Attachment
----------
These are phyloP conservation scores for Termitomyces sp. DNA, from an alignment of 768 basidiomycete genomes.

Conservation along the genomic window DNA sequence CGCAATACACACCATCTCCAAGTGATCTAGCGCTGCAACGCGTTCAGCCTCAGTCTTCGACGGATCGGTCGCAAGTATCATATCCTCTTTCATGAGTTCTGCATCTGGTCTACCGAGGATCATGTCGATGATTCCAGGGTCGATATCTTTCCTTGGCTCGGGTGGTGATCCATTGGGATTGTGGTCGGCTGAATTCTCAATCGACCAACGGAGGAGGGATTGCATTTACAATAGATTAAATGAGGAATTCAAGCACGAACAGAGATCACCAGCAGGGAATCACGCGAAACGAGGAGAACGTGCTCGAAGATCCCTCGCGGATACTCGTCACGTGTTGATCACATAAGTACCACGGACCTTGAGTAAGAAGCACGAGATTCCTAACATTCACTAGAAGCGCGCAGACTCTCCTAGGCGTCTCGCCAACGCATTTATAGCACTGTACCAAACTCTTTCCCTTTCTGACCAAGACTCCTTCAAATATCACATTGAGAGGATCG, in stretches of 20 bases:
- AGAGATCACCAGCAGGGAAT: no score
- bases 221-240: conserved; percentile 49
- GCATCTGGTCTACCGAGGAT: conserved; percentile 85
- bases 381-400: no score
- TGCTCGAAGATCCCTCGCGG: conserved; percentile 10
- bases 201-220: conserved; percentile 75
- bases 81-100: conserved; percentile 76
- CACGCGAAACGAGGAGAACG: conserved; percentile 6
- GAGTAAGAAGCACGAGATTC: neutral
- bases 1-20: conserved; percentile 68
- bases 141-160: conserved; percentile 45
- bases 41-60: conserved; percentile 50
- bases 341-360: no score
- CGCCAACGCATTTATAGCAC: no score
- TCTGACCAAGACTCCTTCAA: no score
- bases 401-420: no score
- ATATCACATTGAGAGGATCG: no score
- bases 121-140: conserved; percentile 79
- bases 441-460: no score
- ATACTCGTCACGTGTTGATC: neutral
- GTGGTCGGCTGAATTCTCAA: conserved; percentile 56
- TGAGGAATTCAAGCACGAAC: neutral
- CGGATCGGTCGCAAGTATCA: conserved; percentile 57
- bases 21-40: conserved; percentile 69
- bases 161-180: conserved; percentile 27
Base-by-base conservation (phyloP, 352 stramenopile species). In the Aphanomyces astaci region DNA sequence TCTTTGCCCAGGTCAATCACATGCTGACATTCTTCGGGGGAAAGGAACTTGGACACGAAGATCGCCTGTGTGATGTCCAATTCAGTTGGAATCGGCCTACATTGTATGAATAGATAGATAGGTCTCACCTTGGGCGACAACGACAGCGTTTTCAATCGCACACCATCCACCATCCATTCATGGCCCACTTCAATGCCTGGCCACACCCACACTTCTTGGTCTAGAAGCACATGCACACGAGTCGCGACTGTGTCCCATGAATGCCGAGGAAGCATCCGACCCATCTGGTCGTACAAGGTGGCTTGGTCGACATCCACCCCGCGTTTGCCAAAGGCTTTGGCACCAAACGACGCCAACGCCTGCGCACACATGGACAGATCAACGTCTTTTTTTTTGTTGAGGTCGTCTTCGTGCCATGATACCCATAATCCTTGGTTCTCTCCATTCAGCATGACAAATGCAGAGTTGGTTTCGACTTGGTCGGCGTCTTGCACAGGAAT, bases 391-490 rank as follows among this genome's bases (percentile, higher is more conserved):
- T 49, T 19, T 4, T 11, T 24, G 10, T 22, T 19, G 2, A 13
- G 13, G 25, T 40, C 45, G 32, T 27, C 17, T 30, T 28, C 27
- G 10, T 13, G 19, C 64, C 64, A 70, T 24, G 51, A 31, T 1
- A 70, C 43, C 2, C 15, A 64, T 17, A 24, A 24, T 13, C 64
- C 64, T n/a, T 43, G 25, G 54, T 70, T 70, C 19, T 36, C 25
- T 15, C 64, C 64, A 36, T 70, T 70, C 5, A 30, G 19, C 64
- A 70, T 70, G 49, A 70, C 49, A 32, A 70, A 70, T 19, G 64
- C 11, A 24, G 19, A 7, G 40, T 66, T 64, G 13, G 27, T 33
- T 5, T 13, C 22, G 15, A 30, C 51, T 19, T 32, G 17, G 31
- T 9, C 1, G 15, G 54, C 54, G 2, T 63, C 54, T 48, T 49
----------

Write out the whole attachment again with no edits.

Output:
These are phyloP conservation scores for Termitomyces sp. DNA, from an alignment of 768 basidiomycete genomes.

Conservation along the genomic window DNA sequence CGCAATACACACCATCTCCAAGTGATCTAGCGCTGCAACGCGTTCAGCCTCAGTCTTCGACGGATCGGTCGCAAGTATCATATCCTCTTTCATGAGTTCTGCATCTGGTCTACCGAGGATCATGTCGATGATTCCAGGGTCGATATCTTTCCTTGGCTCGGGTGGTGATCCATTGGGATTGTGGTCGGCTGAATTCTCAATCGACCAACGGAGGAGGGATTGCATTTACAATAGATTAAATGAGGAATTCAAGCACGAACAGAGATCACCAGCAGGGAATCACGCGAAACGAGGAGAACGTGCTCGAAGATCCCTCGCGGATACTCGTCACGTGTTGATCACATAAGTACCACGGACCTTGAGTAAGAAGCACGAGATTCCTAACATTCACTAGAAGCGCGCAGACTCTCCTAGGCGTCTCGCCAACGCATTTATAGCACTGTACCAAACTCTTTCCCTTTCTGACCAAGACTCCTTCAAATATCACATTGAGAGGATCG, in stretches of 20 bases:
- AGAGATCACCAGCAGGGAAT: no score
- bases 221-240: conserved; percentile 49
- GCATCTGGTCTACCGAGGAT: conserved; percentile 85
- bases 381-400: no score
- TGCTCGAAGATCCCTCGCGG: conserved; percentile 10
- bases 201-220: conserved; percentile 75
- bases 81-100: conserved; percentile 76
- CACGCGAAACGAGGAGAACG: conserved; percentile 6
- GAGTAAGAAGCACGAGATTC: neutral
- bases 1-20: conserved; percentile 68
- bases 141-160: conserved; percentile 45
- bases 41-60: conserved; percentile 50
- bases 341-360: no score
- CGCCAACGCATTTATAGCAC: no score
- TCTGACCAAGACTCCTTCAA: no score
- bases 401-420: no score
- ATATCACATTGAGAGGATCG: no score
- bases 121-140: conserved; percentile 79
- bases 441-460: no score
- ATACTCGTCACGTGTTGATC: neutral
- GTGGTCGGCTGAATTCTCAA: conserved; percentile 56
- TGAGGAATTCAAGCACGAAC: neutral
- CGGATCGGTCGCAAGTATCA: conserved; percentile 57
- bases 21-40: conserved; percentile 69
- bases 161-180: conserved; percentile 27
Base-by-base conservation (phyloP, 352 stramenopile species). In the Aphanomyces astaci region DNA sequence TCTTTGCCCAGGTCAATCACATGCTGACATTCTTCGGGGGAAAGGAACTTGGACACGAAGATCGCCTGTGTGATGTCCAATTCAGTTGGAATCGGCCTACATTGTATGAATAGATAGATAGGTCTCACCTTGGGCGACAACGACAGCGTTTTCAATCGCACACCATCCACCATCCATTCATGGCCCACTTCAATGCCTGGCCACACCCACACTTCTTGGTCTAGAAGCACATGCACACGAGTCGCGACTGTGTCCCATGAATGCCGAGGAAGCATCCGACCCATCTGGTCGTACAAGGTGGCTTGGTCGACATCCACCCCGCGTTTGCCAAAGGCTTTGGCACCAAACGACGCCAACGCCTGCGCACACATGGACAGATCAACGTCTTTTTTTTTGTTGAGGTCGTCTTCGTGCCATGATACCCATAATCCTTGGTTCTCTCCATTCAGCATGACAAATGCAGAGTTGGTTTCGACTTGGTCGGCGTCTTGCACAGGAAT, bases 391-490 rank as follows among this genome's bases (percentile, higher is more conserved):
- T 49, T 19, T 4, T 11, T 24, G 10, T 22, T 19, G 2, A 13
- G 13, G 25, T 40, C 45, G 32, T 27, C 17, T 30, T 28, C 27
- G 10, T 13, G 19, C 64, C 64, A 70, T 24, G 51, A 31, T 1
- A 70, C 43, C 2, C 15, A 64, T 17, A 24, A 24, T 13, C 64
- C 64, T n/a, T 43, G 25, G 54, T 70, T 70, C 19, T 36, C 25
- T 15, C 64, C 64, A 36, T 70, T 70, C 5, A 30, G 19, C 64
- A 70, T 70, G 49, A 70, C 49, A 32, A 70, A 70, T 19, G 64
- C 11, A 24, G 19, A 7, G 40, T 66, T 64, G 13, G 27, T 33
- T 5, T 13, C 22, G 15, A 30, C 51, T 19, T 32, G 17, G 31
- T 9, C 1, G 15, G 54, C 54, G 2, T 63, C 54, T 48, T 49